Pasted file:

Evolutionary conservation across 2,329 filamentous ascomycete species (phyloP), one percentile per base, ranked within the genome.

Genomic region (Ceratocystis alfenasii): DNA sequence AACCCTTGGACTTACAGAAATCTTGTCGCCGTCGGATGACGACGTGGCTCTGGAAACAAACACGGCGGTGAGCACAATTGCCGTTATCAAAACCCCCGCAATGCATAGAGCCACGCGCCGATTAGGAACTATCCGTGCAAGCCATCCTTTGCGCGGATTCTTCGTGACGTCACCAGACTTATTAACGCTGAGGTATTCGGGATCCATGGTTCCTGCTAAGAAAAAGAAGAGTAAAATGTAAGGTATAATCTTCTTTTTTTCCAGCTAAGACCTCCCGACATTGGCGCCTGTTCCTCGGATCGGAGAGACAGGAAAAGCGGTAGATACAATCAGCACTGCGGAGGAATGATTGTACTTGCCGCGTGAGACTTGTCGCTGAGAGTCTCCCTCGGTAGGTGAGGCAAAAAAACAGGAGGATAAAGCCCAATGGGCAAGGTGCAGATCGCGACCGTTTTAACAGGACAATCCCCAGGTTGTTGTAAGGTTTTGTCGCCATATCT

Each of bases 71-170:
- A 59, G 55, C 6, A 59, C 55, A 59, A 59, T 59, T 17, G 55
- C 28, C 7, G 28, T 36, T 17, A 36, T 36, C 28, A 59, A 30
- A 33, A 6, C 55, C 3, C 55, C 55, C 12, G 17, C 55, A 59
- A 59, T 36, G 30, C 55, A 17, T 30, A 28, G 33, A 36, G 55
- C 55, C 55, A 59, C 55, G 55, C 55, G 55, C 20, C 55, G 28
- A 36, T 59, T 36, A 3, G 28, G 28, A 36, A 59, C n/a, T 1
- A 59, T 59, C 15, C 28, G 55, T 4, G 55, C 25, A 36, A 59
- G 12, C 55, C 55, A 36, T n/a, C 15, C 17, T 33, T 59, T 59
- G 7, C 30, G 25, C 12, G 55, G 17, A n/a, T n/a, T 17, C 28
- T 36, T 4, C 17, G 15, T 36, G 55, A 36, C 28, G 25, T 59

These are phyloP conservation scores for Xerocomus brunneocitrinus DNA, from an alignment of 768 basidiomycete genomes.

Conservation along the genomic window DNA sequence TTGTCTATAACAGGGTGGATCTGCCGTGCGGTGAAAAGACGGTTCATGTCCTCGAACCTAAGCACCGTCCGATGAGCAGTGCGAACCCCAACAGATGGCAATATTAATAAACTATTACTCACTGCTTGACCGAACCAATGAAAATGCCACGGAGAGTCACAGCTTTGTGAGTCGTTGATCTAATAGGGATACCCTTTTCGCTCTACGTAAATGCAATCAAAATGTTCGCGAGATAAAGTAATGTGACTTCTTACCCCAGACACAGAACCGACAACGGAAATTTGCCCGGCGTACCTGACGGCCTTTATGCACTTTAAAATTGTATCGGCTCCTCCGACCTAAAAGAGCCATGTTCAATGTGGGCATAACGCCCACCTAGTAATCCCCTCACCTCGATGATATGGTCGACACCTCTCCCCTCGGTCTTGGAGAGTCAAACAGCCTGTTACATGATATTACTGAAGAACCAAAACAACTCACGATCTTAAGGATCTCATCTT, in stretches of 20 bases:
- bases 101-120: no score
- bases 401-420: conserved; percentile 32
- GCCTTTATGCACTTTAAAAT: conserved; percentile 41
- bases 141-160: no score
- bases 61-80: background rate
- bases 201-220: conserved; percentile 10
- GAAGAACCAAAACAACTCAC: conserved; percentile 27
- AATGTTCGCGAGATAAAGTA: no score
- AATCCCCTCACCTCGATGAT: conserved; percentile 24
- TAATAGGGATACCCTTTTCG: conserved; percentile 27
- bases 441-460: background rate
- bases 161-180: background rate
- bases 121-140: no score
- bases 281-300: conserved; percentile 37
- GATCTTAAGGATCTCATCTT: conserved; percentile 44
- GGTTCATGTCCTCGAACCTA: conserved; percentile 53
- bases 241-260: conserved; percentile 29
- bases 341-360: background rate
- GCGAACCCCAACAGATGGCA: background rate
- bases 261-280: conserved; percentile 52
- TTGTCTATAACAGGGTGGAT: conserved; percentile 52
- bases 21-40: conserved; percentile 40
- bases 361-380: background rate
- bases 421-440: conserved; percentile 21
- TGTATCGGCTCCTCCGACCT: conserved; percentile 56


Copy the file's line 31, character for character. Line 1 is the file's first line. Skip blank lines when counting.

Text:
- GGTTCATGTCCTCGAACCTA: conserved; percentile 53